The big day is finally here, A DANCE OF CLOAKS by David Dalglish releases today! Look for it online and in stores everywhere. And if you haven’t been following along, be sure to check out the art team’s excellent behind-the-scenes look at the development of the Shadowdance covers.
In high school I devoured R. A. Salvatore’s Drizzt books. I loved the sense of adventure, the epic feel to the characters, but as is probably common when you read any author far too much, quirks here and there started to annoy me (a few of which I’m sure aren’t even Salvatore’s fault). The biggest was the sense that things were kept toned down to appeal to a wider audience. The really adult stuff was only hinted at, the darker stuff kept safely in the shadows.
That’s kind of a problem given how much I love villains. Love them. Probably too much, really. This is something the Shadowdance series actually suffers from a bit, because with so many morally gray characters I don’t have too many out and out villains to give the spotlight to (though I’m finally bringing in one such character in book 5, and by god I’m having a ball with him). For as far back as I can remember, I’ve disliked bland, two-dimensional villains. Even worse, though, are villains that aren’t really villains, just men that happen to be on the opposite side of a conflict with the heroes. Don’t mistake me here, I like it when it’s done well…but deep down I crave a villain like the Joker from the Dark Knight. I want a villain who can grab someone’s gun, put it to his head, and growl about how chaos is fair. I want a villain that everyone in the world can see is evil, yet at the same time, cannot deny the pull they have, the sheer charisma that surrounds them. Doing that means treading into the dark waters. Doing that means characters you love might stumble and fall.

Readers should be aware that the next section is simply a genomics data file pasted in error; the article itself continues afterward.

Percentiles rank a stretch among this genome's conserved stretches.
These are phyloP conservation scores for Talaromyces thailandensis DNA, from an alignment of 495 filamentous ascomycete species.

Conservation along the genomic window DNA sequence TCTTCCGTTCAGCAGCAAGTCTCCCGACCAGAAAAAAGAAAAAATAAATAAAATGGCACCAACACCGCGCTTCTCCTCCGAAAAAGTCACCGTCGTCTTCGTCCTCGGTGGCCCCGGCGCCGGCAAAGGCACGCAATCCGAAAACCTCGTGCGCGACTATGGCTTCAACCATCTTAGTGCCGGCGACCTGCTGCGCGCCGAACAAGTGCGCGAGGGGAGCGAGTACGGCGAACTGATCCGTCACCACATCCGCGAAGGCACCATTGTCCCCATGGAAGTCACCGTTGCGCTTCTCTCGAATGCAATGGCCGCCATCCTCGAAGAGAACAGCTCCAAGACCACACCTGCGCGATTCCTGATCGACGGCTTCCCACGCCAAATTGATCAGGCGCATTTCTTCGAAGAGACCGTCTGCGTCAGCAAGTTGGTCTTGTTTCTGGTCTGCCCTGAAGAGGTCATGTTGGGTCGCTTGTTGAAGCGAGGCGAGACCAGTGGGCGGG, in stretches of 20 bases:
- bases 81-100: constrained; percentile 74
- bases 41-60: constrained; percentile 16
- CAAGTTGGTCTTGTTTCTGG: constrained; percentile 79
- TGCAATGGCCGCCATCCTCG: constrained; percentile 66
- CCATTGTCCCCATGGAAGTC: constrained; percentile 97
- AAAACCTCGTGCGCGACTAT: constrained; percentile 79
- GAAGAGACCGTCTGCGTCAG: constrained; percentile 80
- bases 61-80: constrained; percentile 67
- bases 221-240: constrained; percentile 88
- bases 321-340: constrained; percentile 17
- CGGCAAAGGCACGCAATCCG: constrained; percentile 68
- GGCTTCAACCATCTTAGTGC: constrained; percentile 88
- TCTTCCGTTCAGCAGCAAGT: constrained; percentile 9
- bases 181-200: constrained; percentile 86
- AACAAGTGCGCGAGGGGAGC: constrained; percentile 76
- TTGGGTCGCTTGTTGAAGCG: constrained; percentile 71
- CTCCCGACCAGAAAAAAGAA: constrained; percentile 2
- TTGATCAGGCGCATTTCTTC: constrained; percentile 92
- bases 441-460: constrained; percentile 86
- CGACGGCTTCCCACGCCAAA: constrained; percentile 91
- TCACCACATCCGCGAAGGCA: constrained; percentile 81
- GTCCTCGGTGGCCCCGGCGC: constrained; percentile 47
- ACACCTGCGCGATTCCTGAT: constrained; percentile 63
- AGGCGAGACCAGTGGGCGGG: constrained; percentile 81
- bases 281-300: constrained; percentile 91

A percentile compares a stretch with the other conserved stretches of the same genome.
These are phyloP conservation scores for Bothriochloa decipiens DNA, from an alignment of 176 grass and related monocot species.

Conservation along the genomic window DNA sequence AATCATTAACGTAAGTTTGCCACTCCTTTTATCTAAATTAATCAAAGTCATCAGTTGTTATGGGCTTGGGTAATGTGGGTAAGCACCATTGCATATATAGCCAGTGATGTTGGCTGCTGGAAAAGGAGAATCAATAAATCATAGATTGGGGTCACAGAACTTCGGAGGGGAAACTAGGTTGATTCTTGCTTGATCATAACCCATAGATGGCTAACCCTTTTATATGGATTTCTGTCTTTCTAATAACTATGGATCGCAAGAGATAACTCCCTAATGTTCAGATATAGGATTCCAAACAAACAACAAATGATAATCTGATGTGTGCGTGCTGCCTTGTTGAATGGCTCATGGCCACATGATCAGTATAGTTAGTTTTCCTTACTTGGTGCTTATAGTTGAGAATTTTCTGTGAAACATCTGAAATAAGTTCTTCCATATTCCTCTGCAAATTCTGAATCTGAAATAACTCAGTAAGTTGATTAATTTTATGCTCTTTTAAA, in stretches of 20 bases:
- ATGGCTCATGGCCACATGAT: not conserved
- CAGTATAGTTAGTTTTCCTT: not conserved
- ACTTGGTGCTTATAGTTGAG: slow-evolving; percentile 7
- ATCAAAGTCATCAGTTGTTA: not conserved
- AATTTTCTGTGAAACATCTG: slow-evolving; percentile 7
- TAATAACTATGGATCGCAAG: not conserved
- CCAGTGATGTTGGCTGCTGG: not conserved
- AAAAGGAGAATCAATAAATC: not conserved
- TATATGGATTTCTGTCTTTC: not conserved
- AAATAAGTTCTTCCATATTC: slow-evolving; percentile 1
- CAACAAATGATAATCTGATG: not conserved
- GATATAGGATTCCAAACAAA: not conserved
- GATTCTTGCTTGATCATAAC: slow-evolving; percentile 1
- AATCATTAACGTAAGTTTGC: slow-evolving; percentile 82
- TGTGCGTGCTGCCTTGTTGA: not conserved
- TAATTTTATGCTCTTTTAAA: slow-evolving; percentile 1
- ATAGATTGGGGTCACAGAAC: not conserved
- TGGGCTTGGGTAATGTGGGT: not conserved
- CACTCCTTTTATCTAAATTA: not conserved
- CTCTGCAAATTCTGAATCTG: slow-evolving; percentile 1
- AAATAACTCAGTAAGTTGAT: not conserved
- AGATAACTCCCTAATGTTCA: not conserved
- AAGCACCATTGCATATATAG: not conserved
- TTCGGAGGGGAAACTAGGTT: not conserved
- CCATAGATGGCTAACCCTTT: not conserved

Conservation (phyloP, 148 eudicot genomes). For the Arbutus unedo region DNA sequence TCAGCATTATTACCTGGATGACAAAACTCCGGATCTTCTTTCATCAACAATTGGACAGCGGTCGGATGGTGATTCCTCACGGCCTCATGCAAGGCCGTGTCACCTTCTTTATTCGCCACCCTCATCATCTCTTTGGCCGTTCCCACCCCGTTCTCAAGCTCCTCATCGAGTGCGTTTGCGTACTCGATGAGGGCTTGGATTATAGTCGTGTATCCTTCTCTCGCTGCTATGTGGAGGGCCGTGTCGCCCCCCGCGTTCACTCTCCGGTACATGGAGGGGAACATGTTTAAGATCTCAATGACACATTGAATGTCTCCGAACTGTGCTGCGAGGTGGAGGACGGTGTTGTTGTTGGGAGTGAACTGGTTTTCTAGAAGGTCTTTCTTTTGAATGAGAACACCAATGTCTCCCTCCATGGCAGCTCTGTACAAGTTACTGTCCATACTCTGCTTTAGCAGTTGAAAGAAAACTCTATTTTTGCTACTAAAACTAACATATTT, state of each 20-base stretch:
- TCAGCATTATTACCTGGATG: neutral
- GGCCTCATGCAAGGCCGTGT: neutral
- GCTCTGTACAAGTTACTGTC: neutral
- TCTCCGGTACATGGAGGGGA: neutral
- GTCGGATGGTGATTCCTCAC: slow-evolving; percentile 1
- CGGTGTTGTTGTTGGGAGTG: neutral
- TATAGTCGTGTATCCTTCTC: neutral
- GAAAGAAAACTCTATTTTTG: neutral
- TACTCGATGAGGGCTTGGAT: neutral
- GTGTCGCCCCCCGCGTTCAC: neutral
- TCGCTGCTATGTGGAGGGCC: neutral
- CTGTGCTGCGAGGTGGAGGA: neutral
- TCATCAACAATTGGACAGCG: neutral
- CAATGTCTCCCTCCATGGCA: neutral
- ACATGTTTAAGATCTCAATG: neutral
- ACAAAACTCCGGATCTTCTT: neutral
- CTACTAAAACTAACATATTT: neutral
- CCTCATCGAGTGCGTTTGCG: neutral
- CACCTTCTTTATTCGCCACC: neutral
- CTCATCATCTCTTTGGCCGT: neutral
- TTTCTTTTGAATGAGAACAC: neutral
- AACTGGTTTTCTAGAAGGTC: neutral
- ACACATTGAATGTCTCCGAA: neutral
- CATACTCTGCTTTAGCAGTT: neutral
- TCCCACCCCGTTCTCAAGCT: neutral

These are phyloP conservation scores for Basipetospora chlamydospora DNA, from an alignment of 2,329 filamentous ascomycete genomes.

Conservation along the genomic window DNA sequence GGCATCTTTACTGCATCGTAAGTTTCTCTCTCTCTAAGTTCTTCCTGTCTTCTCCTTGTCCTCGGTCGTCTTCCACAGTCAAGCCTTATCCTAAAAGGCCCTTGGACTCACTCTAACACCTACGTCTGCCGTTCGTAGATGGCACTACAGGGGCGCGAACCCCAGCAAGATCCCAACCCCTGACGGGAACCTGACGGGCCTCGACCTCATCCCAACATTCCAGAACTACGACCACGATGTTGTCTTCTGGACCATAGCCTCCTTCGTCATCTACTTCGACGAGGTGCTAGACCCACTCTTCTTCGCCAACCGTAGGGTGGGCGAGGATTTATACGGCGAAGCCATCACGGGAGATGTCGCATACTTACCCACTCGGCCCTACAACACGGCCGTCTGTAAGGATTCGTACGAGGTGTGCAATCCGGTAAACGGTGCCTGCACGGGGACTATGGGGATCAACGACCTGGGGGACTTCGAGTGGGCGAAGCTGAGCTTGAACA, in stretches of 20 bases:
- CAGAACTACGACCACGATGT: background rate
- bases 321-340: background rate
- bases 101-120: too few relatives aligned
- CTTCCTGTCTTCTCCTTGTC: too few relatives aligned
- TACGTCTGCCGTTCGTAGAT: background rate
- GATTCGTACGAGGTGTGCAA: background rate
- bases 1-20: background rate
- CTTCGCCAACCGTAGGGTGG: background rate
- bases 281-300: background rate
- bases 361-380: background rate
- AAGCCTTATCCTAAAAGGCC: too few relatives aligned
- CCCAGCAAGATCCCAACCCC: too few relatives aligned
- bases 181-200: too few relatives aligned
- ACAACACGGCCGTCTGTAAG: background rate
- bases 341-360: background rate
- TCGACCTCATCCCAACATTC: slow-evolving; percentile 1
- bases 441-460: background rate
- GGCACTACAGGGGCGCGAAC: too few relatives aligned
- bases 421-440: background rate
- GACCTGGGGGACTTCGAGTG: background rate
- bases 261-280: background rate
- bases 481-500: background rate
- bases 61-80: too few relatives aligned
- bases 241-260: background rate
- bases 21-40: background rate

While I was still in college I began what would eventually become my very raw and uneven Half-Orc books. I took everything I loved and tried to boil it all down to its very essence. I’ve never been confident in my world-building, my setting up of cities and families. But I knew what I wanted my characters to go through, the story I wanted to tell. I wanted it brutal, with characters that wouldn’t always live up to the standards they desired for themselves (kind of like, you know, real people). I had one main character’s daughter die, and there was no one at fault, and yet everyone’s at the same time. Yet no matter how grand the fights, how ridiculously over the top, I’d do whatever I could to keep the fights personal, and the reader invested.
That is what I do, what I try every time I sit down to write. When the fights begin, whether it be massive armies, assassins, paladins, or mythical creatures, I try to go to the furthest extreme of awesomeness in the conflict…yet when it all calms down, it’s about a man loving his brother, yet also hating him for the choices he’s made and the loved ones he’s hurt. Or a paladin torn over his friendship for a man his god calls for him to execute. Or in A DANCE OF CLOAKS (US | UK | AUS), it’s about a son wishing he could find approval from his father without being the monster his father would have him become.
I guess if asked what sets me apart, what makes me special, I’d say that is it. No pretention. I’ll never try to impress anyone with my vocabulary or research or ability to describe a scene. But I think I can make you care about my characters. I think I can make you hurt when one dies, and cheer when the villains get the crap beat out of them, all while blazing through my book at a breakneck pace. I’ll never treat you like an idiot, nor avoid the issues in their lives that might not have easy answers. In other words: I’ll entertain you. Honestly, if I can do that, I feel like I’ve done my job.